“Tram (Trammell) was telling me that when he came up the Instructional League was 40 to 50 games. They’d play all the way until Thanksgiving.”
The prestige of being picked for the AFL has a kind of All-Star Game status that can bring pep to a weary player.
“It’s something of an elite group,” said Littlefield, who later this week will be joining front-office lieutenants David Chadd, Scott Bream, Dave Owen, and Trammell, in Arizona. “It’s a feather in their cap to be asked. Plus, they have great major-league facilities. Good teammates.
“And it can make a difference. It can make the difference in whether you’re added to a 40-man roster or not, whether you’re Rule 5 eligible (advanced minor-leaguer not on the 40-man roster). It’s an opportunity to see how your prospects are performing against high-quality competition.”
Playing winter ball in the Caribbean or Mexican leagues is another way in which the supposed offseason can be anything but a breather.
It’s also not a mere matter of simply signing up for games that can stretch to the eve of spring camp.
These are competitive arenas in the Venezuelan, Dominican Republic, Puerto Rican, and Mexican leagues. Players need a certain level of skill to get there. And then they need to perform. Competition is as intense and cutthroat in the winter culture as it is anywhere in baseball.
Tigers players now working in Venezuela include Double A second baseman Harold Castro, catcher Miguel Gonzalez, first baseman Keyder Aristigueta, and infielder Arvicent Perez.
Dawel Lugo, who has a chance to replace Ian Kinsler as the Tigers’ next second baseman, is playing in the Dominican League, as well as Steven Moya, the bewildering outfielder who is still trying to corral his swing and forge an overall package that might earn him a big-league reunion.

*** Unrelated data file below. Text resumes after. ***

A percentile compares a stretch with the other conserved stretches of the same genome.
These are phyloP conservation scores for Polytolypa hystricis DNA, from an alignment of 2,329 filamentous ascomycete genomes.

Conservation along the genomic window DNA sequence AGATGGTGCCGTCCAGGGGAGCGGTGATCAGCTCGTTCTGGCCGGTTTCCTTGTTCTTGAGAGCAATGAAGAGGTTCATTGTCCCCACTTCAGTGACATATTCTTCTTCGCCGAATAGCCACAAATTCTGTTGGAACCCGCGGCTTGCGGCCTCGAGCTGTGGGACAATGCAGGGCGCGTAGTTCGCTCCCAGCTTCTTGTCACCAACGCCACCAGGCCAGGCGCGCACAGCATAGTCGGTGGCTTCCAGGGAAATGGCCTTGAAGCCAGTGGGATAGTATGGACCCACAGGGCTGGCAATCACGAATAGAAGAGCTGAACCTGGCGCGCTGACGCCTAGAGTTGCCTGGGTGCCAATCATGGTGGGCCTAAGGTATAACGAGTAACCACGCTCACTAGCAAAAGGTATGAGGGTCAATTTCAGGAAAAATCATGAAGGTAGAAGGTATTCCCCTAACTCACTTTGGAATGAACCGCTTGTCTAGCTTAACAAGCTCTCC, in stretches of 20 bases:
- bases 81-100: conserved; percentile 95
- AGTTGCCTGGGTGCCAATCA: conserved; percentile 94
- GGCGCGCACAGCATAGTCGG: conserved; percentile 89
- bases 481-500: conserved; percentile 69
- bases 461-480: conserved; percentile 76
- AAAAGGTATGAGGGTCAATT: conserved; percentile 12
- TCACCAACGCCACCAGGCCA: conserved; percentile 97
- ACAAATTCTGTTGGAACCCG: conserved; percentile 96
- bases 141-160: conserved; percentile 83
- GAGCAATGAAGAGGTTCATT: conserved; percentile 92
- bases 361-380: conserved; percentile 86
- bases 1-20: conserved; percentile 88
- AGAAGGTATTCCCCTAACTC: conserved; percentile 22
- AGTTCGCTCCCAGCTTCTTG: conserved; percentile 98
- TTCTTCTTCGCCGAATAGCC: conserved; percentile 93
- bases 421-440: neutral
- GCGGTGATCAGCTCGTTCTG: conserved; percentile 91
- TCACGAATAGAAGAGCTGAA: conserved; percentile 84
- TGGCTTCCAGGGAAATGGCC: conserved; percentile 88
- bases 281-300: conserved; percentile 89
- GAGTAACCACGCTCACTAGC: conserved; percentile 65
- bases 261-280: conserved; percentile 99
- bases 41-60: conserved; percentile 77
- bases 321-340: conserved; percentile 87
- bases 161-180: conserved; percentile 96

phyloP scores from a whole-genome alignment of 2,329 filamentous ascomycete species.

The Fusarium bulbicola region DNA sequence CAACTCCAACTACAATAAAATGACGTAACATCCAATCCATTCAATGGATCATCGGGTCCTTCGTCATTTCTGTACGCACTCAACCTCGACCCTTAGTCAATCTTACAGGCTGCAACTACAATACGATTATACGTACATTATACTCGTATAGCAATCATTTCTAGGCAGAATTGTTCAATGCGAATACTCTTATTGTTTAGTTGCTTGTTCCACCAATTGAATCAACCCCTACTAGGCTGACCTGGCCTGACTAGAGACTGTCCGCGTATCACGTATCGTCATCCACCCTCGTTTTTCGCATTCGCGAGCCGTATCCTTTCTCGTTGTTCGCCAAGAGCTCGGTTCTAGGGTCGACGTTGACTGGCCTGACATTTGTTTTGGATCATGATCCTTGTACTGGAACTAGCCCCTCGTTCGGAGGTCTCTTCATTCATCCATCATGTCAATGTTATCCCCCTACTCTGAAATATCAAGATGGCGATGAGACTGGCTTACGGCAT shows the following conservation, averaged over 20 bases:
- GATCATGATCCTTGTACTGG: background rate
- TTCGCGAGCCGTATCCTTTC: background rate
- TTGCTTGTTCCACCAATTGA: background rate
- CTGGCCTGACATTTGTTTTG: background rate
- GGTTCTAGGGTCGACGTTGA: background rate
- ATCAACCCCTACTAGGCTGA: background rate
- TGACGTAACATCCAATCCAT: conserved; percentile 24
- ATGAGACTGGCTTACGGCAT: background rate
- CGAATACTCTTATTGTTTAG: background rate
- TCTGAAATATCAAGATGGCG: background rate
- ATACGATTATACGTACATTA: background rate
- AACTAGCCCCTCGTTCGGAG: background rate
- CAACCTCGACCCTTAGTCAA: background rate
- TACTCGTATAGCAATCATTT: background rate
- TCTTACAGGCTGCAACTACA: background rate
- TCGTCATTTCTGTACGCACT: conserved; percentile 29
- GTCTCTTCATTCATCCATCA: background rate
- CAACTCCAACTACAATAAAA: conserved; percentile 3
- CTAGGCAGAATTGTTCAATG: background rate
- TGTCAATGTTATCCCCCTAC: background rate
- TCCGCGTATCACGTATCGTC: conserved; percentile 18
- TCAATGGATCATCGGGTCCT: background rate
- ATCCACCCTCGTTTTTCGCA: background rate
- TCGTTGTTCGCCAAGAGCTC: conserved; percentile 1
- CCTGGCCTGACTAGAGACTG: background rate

Anthony Vasquez, a 31-year-old left-hander who has had a taste of the big leagues during a long career that began with the Mariners, is pitching in the Mexican League, while Tommy Collier, a longtime Tigers farmhand, is trying to gain some offseason polish in Venezuela.
Winter baseball can be of dubious gain for players who might find a few weeks into their sojourn that they’re out of work.
“You can put together an All-Star team of guys who’ve been released in winter ball,” Littlefield said. “You’ve got to be ready to go there and perform. Down there you’ve got ownership pressures, media attention — if you don’t do well you’ll be looking for a ticket home.
“It’s not about being at the golf course.”
The Tigers have decided there can be better options than winter baseball for developing players — at Lakeland, Fla., where their minor-league headquarters is based.
Thanks to a $40-million-plus project finished a year ago, the team has a glorious weight-training facility where 35-40 players now are stationed in a bid to build bodies and endurance.
Better diets are the rule, also, at Lakeland, which can make a dramatic difference compared with what players might otherwise ingest at home, especially in Latin America.
“The focus is on nutrition, strength and conditioning,” Littlefield said. “You want to put some good pounds on some of these younger guys, particularly young pitchers. They’re able to get a lot of good work in there.
“That strength and durability will help them over the long haul.”